These past few weeks, I was in Nepal teaching some physio (physical therapy) classes, and a class on cross-cultural communication. Part of the time I used English, and part of the time I used Nepali. As it has been many years since I lived there, my Nepali language isn’t quite what it used to be, so I often opted for a translator. So much goes into communication, even within our own culture, I just wanted to make sure I was understood. And there are even more issues when crossing cultures and language barriers.
During the class on inter-cultural communication, we identified many cultural cues that would help us to understand a different culture, not only for adjustment, but also to try to understand and appreciate a culture different from our own, and to be able to communicate effectively. Only through trying to understand and appreciate the differences of a new culture, do we move past the tendency to interpret and evaluate the culture only in comparison to our own. For example, when I first started teaching physiotherapy in Nepal, we discussed the idea of appointment times for the outpatient clinic. My work partner and I decided that this was not culturally appropriate in Nepal, as at that time, most people didn’t have watches. If they showed up on the right day, we thought that was a good thing. The importance of ‘time’ and ‘time management’ tends to be a very western concept, and the lack thereof shouldn’t be judged according to western values. In Nepal, and in other parts of Asia, they are more “event oriented”, as compared to “time oriented”, and things happen when they are supposed to happen, not before and not after. And, things last as long as they are supposed to. That’s the way it is in Asia. This isn’t “wrong” – it’s just different. And, to tell the truth, I kind of like this, in some circumstances. When meeting with someone for the evening, that is it for the evening. No grabbing a quick bite to eat and then running to a movie. It is just the evening together. Lots of talking, and no running off to something else after the meal is over. And the entire family gets involved. One night I had dinner with one of my former students, Krishna. Many years ago, it was dinner at his parents’ house. Then, several years ago, his mother came into town to have dinner with Krishna, his wife and me. And now, the evening was with Krishna, his wife, their children and me. It was a very ‘family oriented-event oriented’ delightful evening.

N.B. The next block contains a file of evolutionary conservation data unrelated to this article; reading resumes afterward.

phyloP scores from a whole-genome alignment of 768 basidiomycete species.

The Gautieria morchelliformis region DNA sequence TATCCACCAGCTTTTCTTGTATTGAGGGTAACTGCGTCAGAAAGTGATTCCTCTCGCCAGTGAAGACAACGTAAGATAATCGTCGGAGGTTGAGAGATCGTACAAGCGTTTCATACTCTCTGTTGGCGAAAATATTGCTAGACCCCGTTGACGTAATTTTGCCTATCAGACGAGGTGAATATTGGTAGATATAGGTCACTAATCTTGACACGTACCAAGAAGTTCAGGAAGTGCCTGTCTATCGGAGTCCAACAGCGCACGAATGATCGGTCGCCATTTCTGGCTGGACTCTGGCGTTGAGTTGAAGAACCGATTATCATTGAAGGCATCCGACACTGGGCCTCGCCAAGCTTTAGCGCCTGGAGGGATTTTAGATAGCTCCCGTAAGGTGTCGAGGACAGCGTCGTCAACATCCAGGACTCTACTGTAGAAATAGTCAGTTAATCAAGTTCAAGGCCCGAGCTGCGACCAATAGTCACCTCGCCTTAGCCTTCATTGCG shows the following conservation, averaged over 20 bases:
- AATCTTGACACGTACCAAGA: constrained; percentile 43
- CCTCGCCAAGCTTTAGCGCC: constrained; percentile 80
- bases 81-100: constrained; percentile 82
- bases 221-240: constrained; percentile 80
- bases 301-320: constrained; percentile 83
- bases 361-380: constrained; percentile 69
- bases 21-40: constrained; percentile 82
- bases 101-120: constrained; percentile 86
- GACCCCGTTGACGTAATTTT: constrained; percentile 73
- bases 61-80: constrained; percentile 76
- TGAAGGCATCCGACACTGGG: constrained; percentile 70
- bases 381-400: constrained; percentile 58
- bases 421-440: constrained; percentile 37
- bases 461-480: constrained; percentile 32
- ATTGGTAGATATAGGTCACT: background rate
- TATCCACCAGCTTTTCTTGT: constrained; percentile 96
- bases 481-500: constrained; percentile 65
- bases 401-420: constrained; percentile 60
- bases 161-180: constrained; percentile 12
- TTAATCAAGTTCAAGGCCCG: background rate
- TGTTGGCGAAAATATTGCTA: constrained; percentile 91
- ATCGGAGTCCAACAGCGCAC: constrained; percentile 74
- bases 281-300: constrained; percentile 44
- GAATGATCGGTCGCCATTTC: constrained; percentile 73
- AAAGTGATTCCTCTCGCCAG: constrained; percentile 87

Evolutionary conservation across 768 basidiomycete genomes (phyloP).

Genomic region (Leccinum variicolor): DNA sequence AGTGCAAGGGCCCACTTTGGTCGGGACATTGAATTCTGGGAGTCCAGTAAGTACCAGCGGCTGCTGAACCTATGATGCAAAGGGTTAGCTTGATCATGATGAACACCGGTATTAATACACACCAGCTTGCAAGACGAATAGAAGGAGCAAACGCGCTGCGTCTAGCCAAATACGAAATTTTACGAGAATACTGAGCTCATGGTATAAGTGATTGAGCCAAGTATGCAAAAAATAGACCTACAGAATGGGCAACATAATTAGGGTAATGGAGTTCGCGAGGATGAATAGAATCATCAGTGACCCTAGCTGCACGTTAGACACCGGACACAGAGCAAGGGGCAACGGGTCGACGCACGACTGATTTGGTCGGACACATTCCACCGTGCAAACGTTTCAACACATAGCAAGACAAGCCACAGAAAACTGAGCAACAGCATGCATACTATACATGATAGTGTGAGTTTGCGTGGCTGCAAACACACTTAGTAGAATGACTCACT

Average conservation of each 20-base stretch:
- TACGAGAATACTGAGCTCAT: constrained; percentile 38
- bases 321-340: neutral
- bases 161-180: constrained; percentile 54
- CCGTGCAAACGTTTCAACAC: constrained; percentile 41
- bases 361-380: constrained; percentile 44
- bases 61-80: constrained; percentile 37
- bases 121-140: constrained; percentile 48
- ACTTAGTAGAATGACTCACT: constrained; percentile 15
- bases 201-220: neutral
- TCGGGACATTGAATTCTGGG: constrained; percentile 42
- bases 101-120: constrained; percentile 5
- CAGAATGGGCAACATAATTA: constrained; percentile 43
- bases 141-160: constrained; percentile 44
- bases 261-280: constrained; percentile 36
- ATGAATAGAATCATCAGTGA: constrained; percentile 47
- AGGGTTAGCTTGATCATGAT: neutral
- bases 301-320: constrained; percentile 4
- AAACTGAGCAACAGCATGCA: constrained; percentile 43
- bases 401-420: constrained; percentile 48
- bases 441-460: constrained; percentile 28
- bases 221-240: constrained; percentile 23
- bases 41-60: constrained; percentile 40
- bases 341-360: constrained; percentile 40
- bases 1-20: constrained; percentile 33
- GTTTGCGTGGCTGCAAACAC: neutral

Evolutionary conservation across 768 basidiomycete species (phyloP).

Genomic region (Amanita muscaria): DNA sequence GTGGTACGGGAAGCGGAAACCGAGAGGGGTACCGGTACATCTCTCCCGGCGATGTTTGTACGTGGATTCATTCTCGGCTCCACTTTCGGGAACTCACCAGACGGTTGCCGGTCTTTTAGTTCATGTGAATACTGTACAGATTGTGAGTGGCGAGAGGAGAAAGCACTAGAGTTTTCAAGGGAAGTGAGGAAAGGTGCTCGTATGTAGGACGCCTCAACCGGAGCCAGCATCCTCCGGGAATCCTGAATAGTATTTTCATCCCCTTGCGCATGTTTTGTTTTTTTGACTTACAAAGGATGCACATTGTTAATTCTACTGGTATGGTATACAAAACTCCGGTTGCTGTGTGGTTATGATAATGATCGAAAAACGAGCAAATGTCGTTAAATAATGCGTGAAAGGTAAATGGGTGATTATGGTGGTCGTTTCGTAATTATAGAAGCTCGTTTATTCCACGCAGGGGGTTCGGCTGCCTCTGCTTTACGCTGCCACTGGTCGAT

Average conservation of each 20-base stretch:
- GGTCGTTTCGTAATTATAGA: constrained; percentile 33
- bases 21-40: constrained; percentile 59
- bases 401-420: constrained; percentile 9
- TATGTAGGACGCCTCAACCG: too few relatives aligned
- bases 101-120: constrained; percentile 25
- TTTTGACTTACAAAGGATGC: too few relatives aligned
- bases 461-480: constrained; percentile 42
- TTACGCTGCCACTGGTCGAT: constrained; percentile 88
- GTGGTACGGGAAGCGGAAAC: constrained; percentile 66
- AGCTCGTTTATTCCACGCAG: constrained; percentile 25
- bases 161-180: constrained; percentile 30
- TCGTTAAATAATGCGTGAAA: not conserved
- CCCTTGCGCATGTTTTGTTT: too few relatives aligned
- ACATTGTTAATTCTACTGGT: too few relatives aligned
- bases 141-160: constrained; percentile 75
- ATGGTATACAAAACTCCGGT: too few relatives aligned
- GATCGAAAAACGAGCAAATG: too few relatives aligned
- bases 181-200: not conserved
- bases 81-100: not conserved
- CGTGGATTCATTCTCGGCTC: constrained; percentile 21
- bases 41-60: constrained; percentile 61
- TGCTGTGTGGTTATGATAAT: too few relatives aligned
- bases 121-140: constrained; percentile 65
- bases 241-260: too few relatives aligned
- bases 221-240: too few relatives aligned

So how do we identify different cultural cues? Dr. Donald Smith, in his book, “Creating Understanding”, says, “Most human communication happens through the 12 different systems of signals. Each system is virtually a language in itself, with its own vocabulary and grammar. The systems normally reinforce one another, but they can also be contradictory. When this happens, not only is it difficult to understand the message, but the messenger also seems insincere. The 12 signal systems are: verbal, written, numeric, pictorial, audio, artifactual, kinesthetic, optical, tactile, spatial, temporal, and olfactory. The specific signals used, and the meaning assigned to signals, vary from culture to culture. Participating in another culture requires learning more than the verbal language. Other systems may be learned sooner, making interpretation of the verbal a simpler task – and communication in the new setting more effective”. In the class, we talked about some specifics in these twelve signal systems. By paying particular attention to notice these things, it would be easier to begin the process of trying to understand a culture, communicate more effectively, and not make so many cultural mistakes. The students really got involved in this exercise and had a lot of experiences to share. One thing that came up was the use of color. In the west, white is a color worn in weddings, and black is worn at funerals. In Nepal, however, red is worn in weddings, and white is worn at funerals. Just by noticing what colors a person is wearing communicates a lot. Another important cultural cue is the giving and receiving of gifts, business cards, etc. In the west, either hand is used. In China, both hands are used together. But in Nepal, the right hand is used to give and receive, and by adding the left hand under the right forearm, this shows great respect. I think that we all learned a lot that day.